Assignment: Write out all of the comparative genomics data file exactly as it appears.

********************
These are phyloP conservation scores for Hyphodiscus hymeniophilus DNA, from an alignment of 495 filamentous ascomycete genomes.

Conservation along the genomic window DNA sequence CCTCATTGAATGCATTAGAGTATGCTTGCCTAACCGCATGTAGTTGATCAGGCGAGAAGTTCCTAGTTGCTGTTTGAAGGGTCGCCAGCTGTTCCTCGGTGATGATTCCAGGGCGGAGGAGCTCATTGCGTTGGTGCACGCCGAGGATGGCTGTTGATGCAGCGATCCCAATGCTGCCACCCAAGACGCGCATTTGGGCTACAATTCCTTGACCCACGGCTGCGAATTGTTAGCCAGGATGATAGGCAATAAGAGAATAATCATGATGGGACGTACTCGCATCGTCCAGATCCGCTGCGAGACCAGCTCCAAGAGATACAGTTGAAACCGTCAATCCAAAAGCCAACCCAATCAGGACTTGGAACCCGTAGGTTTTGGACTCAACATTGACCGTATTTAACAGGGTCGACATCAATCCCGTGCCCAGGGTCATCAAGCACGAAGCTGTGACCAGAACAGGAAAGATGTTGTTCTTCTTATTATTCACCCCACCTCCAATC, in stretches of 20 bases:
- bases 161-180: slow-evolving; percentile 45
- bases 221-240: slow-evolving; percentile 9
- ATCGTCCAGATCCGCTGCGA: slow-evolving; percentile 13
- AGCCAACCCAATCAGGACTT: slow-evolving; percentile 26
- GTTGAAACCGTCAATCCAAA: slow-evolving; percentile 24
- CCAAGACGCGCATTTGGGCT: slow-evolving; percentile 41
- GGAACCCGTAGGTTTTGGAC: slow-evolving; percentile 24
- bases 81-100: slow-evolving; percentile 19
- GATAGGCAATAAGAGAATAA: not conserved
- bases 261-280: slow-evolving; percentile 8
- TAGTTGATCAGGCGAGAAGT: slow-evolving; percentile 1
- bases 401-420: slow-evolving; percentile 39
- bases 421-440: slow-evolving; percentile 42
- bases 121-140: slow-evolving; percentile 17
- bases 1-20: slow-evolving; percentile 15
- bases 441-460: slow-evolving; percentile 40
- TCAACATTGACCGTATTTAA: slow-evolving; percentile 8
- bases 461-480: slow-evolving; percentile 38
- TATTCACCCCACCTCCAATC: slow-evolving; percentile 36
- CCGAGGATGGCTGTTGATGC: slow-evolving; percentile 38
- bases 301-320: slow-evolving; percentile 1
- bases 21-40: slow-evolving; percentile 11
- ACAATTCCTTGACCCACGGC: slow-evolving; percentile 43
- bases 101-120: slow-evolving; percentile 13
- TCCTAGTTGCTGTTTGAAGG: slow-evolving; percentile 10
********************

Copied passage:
These are phyloP conservation scores for Hyphodiscus hymeniophilus DNA, from an alignment of 495 filamentous ascomycete genomes.

Conservation along the genomic window DNA sequence CCTCATTGAATGCATTAGAGTATGCTTGCCTAACCGCATGTAGTTGATCAGGCGAGAAGTTCCTAGTTGCTGTTTGAAGGGTCGCCAGCTGTTCCTCGGTGATGATTCCAGGGCGGAGGAGCTCATTGCGTTGGTGCACGCCGAGGATGGCTGTTGATGCAGCGATCCCAATGCTGCCACCCAAGACGCGCATTTGGGCTACAATTCCTTGACCCACGGCTGCGAATTGTTAGCCAGGATGATAGGCAATAAGAGAATAATCATGATGGGACGTACTCGCATCGTCCAGATCCGCTGCGAGACCAGCTCCAAGAGATACAGTTGAAACCGTCAATCCAAAAGCCAACCCAATCAGGACTTGGAACCCGTAGGTTTTGGACTCAACATTGACCGTATTTAACAGGGTCGACATCAATCCCGTGCCCAGGGTCATCAAGCACGAAGCTGTGACCAGAACAGGAAAGATGTTGTTCTTCTTATTATTCACCCCACCTCCAATC, in stretches of 20 bases:
- bases 161-180: slow-evolving; percentile 45
- bases 221-240: slow-evolving; percentile 9
- ATCGTCCAGATCCGCTGCGA: slow-evolving; percentile 13
- AGCCAACCCAATCAGGACTT: slow-evolving; percentile 26
- GTTGAAACCGTCAATCCAAA: slow-evolving; percentile 24
- CCAAGACGCGCATTTGGGCT: slow-evolving; percentile 41
- GGAACCCGTAGGTTTTGGAC: slow-evolving; percentile 24
- bases 81-100: slow-evolving; percentile 19
- GATAGGCAATAAGAGAATAA: not conserved
- bases 261-280: slow-evolving; percentile 8
- TAGTTGATCAGGCGAGAAGT: slow-evolving; percentile 1
- bases 401-420: slow-evolving; percentile 39
- bases 421-440: slow-evolving; percentile 42
- bases 121-140: slow-evolving; percentile 17
- bases 1-20: slow-evolving; percentile 15
- bases 441-460: slow-evolving; percentile 40
- TCAACATTGACCGTATTTAA: slow-evolving; percentile 8
- bases 461-480: slow-evolving; percentile 38
- TATTCACCCCACCTCCAATC: slow-evolving; percentile 36
- CCGAGGATGGCTGTTGATGC: slow-evolving; percentile 38
- bases 301-320: slow-evolving; percentile 1
- bases 21-40: slow-evolving; percentile 11
- ACAATTCCTTGACCCACGGC: slow-evolving; percentile 43
- bases 101-120: slow-evolving; percentile 13
- TCCTAGTTGCTGTTTGAAGG: slow-evolving; percentile 10